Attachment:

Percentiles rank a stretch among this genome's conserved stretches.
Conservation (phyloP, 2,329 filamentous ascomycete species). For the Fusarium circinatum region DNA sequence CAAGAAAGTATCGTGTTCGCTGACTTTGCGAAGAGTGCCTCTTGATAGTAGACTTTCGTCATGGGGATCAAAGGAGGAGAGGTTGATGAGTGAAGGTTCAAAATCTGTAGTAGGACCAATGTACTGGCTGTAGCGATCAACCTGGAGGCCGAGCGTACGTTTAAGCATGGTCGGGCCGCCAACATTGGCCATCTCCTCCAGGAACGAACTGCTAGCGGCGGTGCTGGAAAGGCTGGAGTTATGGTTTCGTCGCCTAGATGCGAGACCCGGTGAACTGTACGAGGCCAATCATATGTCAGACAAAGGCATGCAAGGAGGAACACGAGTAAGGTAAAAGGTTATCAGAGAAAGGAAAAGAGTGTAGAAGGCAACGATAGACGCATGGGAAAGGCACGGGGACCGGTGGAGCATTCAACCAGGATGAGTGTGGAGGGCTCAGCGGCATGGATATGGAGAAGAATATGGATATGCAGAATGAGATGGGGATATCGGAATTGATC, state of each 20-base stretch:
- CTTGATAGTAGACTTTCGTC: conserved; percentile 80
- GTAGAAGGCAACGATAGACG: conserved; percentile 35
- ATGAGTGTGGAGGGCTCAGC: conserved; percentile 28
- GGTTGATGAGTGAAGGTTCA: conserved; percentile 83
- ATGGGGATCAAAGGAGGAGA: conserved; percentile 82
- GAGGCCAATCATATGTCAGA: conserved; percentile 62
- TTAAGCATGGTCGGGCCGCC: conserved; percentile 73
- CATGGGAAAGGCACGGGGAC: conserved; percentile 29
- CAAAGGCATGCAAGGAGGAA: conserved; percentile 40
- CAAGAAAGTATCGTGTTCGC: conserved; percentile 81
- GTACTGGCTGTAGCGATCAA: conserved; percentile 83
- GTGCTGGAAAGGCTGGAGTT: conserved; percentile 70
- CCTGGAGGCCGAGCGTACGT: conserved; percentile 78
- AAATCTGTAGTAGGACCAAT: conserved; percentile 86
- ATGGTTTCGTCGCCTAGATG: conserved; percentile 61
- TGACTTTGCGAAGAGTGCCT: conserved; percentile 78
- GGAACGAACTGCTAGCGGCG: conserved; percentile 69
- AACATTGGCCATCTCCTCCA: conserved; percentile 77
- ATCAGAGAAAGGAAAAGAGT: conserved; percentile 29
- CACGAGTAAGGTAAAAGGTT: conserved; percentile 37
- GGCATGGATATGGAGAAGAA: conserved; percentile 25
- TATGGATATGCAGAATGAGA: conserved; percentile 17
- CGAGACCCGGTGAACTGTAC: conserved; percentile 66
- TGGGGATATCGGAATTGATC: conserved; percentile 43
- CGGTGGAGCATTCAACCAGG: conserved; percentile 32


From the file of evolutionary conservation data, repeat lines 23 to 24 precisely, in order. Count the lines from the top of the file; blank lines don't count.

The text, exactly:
- GGCATGGATATGGAGAAGAA: conserved; percentile 25
- TATGGATATGCAGAATGAGA: conserved; percentile 17